EPDM is a synthetic rubber used in various industries due to its versatility and employability in a number of sectors – one of which is the automotive industry – where rubber is needed with special qualities. But what are these special qualities that made possible the widespread use of EPDM in so many areas? And why was there a growing need for it?
Natural rubber had qualities that deteriorated over time due to exposure to UV light, ozone, weather conditions or constantly changing temperatures. In order to cover the needs of the ever growing industries using rubber as a key material in production, in the early 1960s companies set out to produce unique synthetic rubber materials where resistance to UV exposure over long periods of time was essential. EPDM is a result of this era, a type of synthetic rubber that is used in many applications.
What is EPDM?
EPDM stands for ethylene propylene diene monomer, which is a bit of a mouthful, so it’s commonly shortened to EPDM or EPDM rubber. EPDM gets its name from the chemicals (monomers) that are mixed together in various proportions: ethylene, propylene and diene, where the ethylene content is usually between 45% to 75%.
The diene monomers, while they only make up a small part of the composition of EPDM, provide the cross-linking that gives incredible resilience, flexibility and durability. The excellent material properties of EPDM come from this molecular mesh structure and make it unbeatable in terms of elasticity and resistance to ageing. It can be applied to various products owing to its low hardness and high slip resistance properties.
Compounds with saturated polymer backbones have much better heat resistant properties than unsaturated rubbers such as natural rubber.
Physical properties of EPDM
Its excellent physical properties make EPDM widely popular for a variety of applications. Let’s see what properties make it such a versatile raw material for many industries:
outstanding weather resistance,
thermal and oxidative stability,
chemical resistance to polar organic and aqueous inorganic fluids, compatible with fireproof hydraulic fluids, ketones and alkalis,
good low temperature (-40 °C) sealing property,
collapse resistance and dimensional stability.
Hardness, Shore A
Tensile failure stress, ultimate
17 MPa (500-2500 PSI)
Can be compounded from 0,90 to > 2,00 g cm3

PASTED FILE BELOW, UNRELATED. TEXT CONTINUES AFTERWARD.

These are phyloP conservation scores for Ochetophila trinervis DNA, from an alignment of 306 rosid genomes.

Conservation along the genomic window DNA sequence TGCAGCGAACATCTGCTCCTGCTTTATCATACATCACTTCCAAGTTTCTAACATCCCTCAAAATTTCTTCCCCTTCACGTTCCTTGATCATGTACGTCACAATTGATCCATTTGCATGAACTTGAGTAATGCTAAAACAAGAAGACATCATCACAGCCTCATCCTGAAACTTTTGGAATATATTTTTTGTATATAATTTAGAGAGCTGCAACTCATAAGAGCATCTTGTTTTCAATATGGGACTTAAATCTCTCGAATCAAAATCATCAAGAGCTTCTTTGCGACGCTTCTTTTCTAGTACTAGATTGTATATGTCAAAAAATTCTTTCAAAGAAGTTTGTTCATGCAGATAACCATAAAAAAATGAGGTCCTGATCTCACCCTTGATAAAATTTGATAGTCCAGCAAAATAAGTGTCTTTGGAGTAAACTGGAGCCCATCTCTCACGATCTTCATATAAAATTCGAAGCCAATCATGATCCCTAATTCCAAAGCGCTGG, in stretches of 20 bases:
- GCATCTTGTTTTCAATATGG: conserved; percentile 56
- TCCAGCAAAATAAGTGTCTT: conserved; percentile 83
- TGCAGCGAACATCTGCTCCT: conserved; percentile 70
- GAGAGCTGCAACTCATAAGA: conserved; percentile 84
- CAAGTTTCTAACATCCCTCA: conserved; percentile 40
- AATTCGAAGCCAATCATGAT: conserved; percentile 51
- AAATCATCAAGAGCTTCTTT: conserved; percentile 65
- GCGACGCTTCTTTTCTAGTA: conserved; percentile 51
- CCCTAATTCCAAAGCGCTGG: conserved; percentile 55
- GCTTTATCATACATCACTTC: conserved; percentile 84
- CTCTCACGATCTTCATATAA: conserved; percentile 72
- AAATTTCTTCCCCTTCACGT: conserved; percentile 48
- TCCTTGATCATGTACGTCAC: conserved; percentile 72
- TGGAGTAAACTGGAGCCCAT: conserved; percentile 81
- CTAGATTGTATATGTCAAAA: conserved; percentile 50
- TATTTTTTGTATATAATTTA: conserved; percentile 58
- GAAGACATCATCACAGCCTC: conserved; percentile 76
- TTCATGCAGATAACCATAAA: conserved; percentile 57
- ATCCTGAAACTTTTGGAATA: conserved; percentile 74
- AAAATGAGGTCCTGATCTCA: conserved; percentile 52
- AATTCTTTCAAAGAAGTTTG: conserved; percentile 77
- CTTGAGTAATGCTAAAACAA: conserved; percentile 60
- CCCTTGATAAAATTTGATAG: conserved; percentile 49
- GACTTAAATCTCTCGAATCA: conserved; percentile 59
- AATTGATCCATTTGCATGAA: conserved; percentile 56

If properly taken care of, EPDM products can last for decades. Roofing made from EPDM can last 30-50 years, and liners can last for 20 years.
What are the benefits of EPDM?
Today EPDM manufacturing is one of the fastest growing segment of the synthetic rubber market, being the primary choice for automotive and industrial applications. It has long replaced natural rubber. EPDM is used in automotive and industrial hose products due to their thermal and oxidative stability and chemical resistance to polar organic and aqueous inorganic fluids.
EPDM has great noise reduction properties and it also bonds quickly with metal which gives a strong barrier against weather conditions as well as the environment, road surface and engine vibration. What’s more it has low electrical conductivity and is also steam and water resistant.
Excellent physical properties of EPDM make EPDM hoses extremely durable. They may have a longer lifespan than the car itself that they are built in.
Where else is EPDM used today?
EPDM is used in the automotive and construction industry for sealing purposes, as window and door seals, protective pads and electrical gaskets, as well. You may come across EPDM in heating, ventilation and air conditioning machinery, such as compressor grommets, mandrel-formed drain tubes, pressure switch tubing.
Manufacturing best practices to increase performance of EPDMs
Performance of EPDMs can be altered by using different manufacturing processes and adding various ingredients. Compounds are designed depending on the physical properties we’re looking for.
Compounded materials can achieve a broad range of tensile strength and durametric requirement, and for such purposes, it is frequently compoundedwith fillers such as carbon black and calcium carbonate.